Successful management of octreotide-insensitive thyrotropin-secreting pituitary adenoma with bromocriptine and surgery: A case report and literature review

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Case reports concerning the value of dopamine agonists in the treatment of patients with thyrotropin-secreting pituitary adenoma (TSHoma) are limited. Herein, we present a rare case of octreotide-insensitive TSHoma responding to bromocriptine therapy.

Patient concerns:

A 45-year-old Chinese man was admitted to Peking Union Medical College Hospital with marked clinical manifestations of hyperthyroidism.


Thyroid function tests demonstrated elevated concentrations of free thyroid hormones in the presence of normal thyrotropin. Magnetic resonance imaging findings showed a pituitary microadenoma on the right side of the sellar region. Based on characteristic endocrine results and neuroimaging findings, the patient was diagnosed with TSHoma.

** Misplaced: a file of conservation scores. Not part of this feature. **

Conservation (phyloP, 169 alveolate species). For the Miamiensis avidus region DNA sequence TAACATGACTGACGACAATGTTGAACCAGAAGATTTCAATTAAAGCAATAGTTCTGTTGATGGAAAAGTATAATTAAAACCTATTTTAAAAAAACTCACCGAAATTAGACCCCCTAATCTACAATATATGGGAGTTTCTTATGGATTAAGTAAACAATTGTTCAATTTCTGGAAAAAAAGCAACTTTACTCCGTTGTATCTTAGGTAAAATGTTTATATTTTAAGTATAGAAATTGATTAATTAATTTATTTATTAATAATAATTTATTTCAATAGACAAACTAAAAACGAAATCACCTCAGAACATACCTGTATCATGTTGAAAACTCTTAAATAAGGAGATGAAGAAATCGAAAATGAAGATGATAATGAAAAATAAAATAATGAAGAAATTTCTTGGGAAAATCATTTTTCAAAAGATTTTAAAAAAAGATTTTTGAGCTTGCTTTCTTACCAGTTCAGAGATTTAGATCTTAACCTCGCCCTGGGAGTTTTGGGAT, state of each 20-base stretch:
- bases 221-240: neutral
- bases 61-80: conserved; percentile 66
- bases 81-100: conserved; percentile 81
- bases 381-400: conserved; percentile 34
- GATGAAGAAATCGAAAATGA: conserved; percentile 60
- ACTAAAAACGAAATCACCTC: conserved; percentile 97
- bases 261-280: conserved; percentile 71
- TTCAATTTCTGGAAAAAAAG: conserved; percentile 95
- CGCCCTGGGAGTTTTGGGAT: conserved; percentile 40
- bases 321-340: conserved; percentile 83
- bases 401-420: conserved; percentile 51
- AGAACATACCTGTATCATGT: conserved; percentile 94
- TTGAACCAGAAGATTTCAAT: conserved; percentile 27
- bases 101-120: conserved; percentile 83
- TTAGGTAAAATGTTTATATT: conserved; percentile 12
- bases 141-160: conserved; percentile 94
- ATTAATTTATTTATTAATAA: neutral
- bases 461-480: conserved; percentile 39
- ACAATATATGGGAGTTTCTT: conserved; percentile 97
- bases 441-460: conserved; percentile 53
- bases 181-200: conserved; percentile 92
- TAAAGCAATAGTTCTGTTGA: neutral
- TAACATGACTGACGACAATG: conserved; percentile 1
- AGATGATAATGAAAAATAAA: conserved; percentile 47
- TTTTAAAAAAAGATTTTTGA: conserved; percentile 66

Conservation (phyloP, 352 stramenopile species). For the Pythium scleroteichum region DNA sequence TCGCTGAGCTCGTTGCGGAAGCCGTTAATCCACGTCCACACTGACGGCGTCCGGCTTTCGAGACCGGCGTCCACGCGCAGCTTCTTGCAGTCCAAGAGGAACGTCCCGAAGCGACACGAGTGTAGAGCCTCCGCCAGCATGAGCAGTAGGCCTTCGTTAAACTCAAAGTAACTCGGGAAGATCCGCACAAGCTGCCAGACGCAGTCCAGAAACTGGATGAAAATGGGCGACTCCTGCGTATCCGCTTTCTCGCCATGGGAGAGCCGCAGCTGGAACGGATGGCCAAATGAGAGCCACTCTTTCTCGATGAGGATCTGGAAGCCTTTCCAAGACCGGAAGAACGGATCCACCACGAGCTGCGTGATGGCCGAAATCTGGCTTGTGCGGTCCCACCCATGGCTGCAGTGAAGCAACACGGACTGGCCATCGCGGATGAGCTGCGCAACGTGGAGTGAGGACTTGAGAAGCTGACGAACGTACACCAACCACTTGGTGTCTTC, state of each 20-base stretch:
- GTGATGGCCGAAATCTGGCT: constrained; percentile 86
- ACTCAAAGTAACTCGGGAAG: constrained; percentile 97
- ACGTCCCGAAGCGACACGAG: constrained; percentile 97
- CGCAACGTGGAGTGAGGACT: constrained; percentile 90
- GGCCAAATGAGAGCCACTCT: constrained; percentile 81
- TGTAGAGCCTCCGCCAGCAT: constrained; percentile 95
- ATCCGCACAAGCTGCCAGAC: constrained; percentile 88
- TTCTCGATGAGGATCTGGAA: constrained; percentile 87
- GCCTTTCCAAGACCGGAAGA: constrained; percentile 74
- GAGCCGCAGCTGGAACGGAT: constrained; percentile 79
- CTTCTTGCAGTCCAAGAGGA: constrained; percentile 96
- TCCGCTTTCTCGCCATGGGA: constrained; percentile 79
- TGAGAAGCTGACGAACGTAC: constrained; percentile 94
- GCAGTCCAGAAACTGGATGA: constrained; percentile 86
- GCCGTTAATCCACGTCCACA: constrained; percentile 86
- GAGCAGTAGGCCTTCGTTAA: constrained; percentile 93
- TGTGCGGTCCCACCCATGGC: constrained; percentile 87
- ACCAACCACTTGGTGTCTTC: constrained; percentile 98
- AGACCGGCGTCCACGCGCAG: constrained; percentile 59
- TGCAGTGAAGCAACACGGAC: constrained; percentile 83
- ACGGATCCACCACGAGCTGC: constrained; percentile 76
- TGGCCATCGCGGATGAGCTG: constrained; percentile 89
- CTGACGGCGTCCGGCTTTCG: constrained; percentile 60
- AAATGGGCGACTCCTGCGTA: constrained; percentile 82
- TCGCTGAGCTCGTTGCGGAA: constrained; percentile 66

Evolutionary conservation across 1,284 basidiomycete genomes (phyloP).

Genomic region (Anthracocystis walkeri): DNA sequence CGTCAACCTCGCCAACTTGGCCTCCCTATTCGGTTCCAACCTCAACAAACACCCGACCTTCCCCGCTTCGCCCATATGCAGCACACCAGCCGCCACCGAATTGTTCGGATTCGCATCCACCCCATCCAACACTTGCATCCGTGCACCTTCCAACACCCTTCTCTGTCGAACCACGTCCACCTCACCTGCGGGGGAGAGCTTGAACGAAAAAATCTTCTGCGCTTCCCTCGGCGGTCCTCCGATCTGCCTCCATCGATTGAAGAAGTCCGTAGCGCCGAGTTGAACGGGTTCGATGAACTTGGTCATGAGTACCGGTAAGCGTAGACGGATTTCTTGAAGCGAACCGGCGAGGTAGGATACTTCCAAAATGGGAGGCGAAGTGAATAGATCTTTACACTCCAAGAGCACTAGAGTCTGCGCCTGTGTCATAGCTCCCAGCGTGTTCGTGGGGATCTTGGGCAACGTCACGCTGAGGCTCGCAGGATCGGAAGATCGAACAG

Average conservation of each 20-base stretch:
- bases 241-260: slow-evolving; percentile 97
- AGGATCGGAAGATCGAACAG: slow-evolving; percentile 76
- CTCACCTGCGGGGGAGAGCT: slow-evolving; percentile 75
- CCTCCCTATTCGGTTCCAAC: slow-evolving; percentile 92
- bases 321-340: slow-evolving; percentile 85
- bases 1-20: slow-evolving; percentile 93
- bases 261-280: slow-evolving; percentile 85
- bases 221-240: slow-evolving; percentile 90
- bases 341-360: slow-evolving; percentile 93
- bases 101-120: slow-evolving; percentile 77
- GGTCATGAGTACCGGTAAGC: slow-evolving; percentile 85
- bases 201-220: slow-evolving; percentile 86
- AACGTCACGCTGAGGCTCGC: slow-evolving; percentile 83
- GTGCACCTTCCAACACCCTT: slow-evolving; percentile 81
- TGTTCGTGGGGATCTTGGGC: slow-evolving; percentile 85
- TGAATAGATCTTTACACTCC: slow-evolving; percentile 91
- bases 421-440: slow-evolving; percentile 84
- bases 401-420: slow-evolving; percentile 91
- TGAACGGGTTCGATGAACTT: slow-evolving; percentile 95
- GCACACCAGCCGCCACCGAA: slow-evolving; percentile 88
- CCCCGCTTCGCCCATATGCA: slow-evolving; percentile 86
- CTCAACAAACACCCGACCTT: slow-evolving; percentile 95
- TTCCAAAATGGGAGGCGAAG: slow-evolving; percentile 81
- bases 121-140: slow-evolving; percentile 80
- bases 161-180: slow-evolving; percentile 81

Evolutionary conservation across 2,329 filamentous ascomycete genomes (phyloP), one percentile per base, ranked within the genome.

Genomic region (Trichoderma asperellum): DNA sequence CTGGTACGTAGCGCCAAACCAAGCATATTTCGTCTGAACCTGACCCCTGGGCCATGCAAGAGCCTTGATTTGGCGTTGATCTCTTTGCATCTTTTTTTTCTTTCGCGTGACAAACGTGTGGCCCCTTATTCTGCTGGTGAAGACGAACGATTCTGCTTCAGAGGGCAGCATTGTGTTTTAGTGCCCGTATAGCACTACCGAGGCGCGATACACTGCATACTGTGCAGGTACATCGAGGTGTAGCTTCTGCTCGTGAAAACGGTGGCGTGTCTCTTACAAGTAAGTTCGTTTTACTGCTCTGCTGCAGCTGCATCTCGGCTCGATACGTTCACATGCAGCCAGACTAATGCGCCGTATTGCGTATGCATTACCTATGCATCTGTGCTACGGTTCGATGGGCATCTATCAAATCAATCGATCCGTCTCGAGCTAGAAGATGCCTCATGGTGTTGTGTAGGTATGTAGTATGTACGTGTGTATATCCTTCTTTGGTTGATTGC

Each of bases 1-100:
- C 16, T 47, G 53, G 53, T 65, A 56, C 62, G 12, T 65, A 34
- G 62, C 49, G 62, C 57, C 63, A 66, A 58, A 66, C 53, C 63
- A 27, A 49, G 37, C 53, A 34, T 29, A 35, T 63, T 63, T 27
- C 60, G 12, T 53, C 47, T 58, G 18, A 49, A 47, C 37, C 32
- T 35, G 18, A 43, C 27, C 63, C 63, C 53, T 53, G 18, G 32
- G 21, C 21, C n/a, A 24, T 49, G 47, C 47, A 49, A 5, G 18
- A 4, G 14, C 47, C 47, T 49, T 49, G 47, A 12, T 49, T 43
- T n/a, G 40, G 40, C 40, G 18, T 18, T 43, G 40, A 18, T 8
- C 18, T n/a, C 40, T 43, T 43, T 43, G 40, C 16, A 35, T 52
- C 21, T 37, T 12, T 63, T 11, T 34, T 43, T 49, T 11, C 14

Most patients with TSHomas are significantly responsive to somatostatin analog treatment. However, our patient was orally administered with bromocriptine to normalize thyroid function as assessed by suppression tests conducted prior to surgery. A transsphenoidal surgery was performed by an experienced neurosurgeon for tumor removal.


The pituitary lesion was totally resected. Following the operation, the results of thyroid function tests were immediately within reference limits. During the follow-up, there was no residual or recurrent tumor.


Attention should be paid to the role of dopamine agonists such as bromocriptine and cabergoline as adjuvant therapy for TSHomas that are insensitive to traditional medical treatment by somatostatin analogs.

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